individual trails. Contrary to popular belief, those gaps are NOT from
the one second interval that intervalometers need between shots. Just
like you can shoot stars for 2-5 seconds without seeing much star
elongation, you can actually interrupt the exposures (e.g., to check
correct exposure) for a few seconds before the gap becomes noticeable
(because the star will have moved to the next pixel). The gaps that
appear in normal blending come from a "rounding" of the ends of each
trail, which is caused by the algorithm that cameras or the raw file
converters use to process the raw-raw data from the Bayer sensor
(it would be interesting to know if the Sigma cameras with their Foveon
sensor have the same issue). Nothing you can do to avoid it, I hope
that somebody will fix this eventually. Russell Brown has a star trail
automation script for Photoshop. (Russell Brown's Stack-A-matic; I found installation and use of this script very unintuitive, I was not able to make it work on my PC.).
In the meantime, what you CAN do about the gaps is to use free software such as StarStax,
which works for all major operating systems (StarTrails is also free, but only for PC and there is paid software of the same name for Macs).
StarStax is very easy to use, you drag and drop images into its
interface, click a button and you're done. Biggest plus is that it has a
lighten blending mode that also closes the gaps and you have some
control over the sensitivity of that gap closure. It also lets you
subtract dark frames for noise control and it has "meteor" modes, which
slowly blend in or out the trails to make them look like falling stars.
Aside from those features, the other main advantage of this program is
that it is lightning fast compared to Photoshop. The disadvantage is
that it saves the output only as JPG or 8-bit TIF, not as PSD or 16-bit
TIF (a licensing issue) and, of course, you cannot mask individual
foregrounds. To save as TIF, you need to type in the extension
.tif for your output file, otherwise it saves as JPG, by default.
3) A combination of both
Death Valley star trail at the very top is made up of 90 four minute
photos. About 20 of them were light painted, the rest are ambient shots.
Assembling 90 photos in Photoshop is painful even on the latest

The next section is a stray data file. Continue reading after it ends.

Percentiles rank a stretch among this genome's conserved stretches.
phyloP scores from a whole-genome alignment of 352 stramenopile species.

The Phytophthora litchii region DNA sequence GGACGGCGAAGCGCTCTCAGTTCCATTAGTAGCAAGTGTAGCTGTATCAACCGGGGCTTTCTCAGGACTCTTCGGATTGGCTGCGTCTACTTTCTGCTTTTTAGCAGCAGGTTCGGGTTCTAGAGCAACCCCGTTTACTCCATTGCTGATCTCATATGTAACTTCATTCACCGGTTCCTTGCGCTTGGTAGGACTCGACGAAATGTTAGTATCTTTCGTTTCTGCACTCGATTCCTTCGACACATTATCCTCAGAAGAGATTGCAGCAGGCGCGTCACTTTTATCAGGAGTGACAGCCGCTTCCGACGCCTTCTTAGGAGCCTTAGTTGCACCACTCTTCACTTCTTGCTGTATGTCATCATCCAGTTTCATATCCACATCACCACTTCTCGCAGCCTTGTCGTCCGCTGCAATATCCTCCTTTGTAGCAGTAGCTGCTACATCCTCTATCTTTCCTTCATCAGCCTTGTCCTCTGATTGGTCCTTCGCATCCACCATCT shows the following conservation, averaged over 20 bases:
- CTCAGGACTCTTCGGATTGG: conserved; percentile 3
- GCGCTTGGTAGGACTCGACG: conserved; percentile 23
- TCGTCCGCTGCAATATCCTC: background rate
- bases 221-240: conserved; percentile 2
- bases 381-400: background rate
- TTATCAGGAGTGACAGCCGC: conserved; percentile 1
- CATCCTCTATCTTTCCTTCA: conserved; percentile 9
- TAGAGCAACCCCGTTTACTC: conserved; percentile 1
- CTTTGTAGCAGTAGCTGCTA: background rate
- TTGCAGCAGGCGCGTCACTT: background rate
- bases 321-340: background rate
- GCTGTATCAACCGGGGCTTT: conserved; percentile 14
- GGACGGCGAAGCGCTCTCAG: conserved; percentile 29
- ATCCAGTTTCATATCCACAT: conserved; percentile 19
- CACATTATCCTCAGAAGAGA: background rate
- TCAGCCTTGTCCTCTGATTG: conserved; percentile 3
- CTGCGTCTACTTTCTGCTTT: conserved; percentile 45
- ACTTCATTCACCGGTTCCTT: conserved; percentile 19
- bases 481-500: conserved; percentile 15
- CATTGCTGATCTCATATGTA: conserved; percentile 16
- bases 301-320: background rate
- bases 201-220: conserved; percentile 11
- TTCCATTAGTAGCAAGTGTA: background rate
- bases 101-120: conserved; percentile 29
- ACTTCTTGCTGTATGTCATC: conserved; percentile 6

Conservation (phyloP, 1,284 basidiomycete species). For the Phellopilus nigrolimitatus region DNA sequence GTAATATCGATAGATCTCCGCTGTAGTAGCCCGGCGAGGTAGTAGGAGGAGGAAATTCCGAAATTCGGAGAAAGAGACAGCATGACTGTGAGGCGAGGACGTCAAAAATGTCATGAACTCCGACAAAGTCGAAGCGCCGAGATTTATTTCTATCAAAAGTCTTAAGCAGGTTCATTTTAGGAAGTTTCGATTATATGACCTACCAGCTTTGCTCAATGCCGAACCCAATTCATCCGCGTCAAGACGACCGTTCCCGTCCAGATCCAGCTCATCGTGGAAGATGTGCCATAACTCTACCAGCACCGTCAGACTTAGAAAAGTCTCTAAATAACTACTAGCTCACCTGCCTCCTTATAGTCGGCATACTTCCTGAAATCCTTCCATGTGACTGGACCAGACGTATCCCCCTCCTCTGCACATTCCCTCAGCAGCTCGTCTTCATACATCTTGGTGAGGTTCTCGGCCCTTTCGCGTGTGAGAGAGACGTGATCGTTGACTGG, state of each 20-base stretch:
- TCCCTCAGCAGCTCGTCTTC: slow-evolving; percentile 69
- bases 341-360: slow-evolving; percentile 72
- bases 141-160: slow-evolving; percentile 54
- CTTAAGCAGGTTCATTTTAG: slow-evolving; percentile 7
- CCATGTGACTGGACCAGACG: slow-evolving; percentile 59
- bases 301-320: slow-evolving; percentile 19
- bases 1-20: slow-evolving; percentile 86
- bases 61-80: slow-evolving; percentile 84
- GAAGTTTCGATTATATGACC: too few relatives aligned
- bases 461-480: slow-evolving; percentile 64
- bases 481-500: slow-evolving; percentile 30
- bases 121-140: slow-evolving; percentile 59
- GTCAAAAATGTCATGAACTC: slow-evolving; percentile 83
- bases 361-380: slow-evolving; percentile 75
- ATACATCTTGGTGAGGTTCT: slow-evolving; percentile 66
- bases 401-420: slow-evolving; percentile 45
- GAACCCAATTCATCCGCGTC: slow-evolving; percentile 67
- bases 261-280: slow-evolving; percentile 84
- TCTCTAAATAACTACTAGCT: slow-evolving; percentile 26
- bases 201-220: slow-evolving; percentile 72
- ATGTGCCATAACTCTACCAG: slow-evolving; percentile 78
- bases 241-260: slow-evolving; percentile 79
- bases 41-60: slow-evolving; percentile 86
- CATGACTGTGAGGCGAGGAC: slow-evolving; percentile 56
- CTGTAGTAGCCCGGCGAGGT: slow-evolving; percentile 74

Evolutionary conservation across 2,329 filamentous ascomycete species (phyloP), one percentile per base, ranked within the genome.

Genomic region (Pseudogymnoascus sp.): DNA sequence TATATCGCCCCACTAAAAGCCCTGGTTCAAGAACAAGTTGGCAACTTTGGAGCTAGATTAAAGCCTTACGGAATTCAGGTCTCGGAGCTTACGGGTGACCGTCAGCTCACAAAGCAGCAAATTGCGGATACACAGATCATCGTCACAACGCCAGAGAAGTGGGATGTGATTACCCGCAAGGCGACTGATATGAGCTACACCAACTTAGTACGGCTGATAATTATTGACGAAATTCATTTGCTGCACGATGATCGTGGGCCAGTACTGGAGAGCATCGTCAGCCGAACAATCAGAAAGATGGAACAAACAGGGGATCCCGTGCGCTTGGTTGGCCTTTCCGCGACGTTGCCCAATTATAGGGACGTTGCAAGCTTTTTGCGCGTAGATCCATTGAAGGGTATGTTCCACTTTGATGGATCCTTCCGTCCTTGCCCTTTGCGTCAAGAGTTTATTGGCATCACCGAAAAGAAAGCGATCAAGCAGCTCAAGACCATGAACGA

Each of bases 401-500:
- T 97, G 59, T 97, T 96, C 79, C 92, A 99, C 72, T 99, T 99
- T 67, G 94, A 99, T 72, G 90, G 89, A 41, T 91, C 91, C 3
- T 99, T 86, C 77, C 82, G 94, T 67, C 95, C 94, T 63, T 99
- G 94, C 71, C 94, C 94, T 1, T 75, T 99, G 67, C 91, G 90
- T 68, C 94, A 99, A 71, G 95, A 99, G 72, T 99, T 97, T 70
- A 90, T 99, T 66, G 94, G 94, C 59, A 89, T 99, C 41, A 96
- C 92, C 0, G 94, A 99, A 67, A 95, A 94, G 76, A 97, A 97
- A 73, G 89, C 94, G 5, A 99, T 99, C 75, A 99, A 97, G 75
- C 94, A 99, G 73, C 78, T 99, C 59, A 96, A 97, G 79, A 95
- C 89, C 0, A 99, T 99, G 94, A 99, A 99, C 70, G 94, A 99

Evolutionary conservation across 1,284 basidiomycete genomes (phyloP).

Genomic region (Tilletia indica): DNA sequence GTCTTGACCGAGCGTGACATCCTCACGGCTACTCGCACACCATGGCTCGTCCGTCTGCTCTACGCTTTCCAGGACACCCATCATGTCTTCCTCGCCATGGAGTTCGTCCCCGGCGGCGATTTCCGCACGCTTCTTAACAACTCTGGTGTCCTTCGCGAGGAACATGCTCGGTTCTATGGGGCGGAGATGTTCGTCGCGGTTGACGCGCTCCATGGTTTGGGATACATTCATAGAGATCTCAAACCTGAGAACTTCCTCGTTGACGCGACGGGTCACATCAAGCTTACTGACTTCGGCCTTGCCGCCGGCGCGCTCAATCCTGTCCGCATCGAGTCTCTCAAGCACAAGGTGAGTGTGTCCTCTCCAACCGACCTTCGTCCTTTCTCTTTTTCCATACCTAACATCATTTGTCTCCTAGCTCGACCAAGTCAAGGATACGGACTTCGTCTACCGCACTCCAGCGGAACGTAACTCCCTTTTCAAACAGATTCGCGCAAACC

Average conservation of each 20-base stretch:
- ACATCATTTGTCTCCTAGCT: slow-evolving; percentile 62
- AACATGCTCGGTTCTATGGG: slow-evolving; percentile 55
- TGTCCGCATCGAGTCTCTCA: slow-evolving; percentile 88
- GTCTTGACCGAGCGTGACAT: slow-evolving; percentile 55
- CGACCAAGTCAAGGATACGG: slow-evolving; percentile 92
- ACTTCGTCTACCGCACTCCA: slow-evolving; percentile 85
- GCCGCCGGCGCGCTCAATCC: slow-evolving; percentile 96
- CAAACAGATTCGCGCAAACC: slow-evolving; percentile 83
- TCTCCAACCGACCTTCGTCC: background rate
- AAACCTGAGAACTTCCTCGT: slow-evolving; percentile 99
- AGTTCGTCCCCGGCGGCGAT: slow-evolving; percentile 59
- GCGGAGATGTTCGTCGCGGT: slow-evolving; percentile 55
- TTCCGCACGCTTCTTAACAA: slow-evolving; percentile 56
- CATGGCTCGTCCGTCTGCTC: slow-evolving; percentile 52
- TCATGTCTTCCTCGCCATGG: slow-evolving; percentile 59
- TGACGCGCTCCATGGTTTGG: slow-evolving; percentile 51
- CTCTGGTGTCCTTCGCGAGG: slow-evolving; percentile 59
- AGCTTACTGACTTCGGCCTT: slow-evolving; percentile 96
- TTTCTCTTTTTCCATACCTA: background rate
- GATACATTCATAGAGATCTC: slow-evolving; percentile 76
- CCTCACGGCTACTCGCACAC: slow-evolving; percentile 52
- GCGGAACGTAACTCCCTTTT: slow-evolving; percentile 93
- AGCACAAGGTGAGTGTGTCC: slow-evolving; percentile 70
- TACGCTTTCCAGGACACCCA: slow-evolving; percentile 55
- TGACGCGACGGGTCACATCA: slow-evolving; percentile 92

computer hardware unless you have dedicated work stations with lots of
RAM and high performance drives. What I did there was to stack the 70
ambient photos together in StarStax in a matter of minutes. That created
a very long star trail with 20 gaps because I left out the light
painted images. I saved that as a TIF file.
then loaded those 20 light painting photos into Photoshop, stacked them
using the lighten mode, which created a chaotic foreground as well as a
spotty star trail. I then added a layer mask to each photo and masked
out everything I didn't want in the foreground, without touching the sky
portions. Usually, I kept only the light painting from 2-4 photos. I
saved that output as my first version .psd.
took that first light paint version from PS and stacked it together with
the 70 image stack from StarStax (I am stacking only two images at this
point!) to get the complete 6-hour star trail with some good looking
went back into PS, masked out the light painting I just saved and
unmasked some other light painting, saved that as a version 2 .psd.
Stacking this version 2 with the original 70 photo ambient stack (again,
just two images!) created a second version of the 6 hour stack. And so
on. I ended up creating about 10 different versions of the same photo,
all with the same 6 hour star trail, but all with different foregrounds
(see left). Very substantial time saving and very manageable in PS.
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How to shoot star trails: Intrigue vs. in your face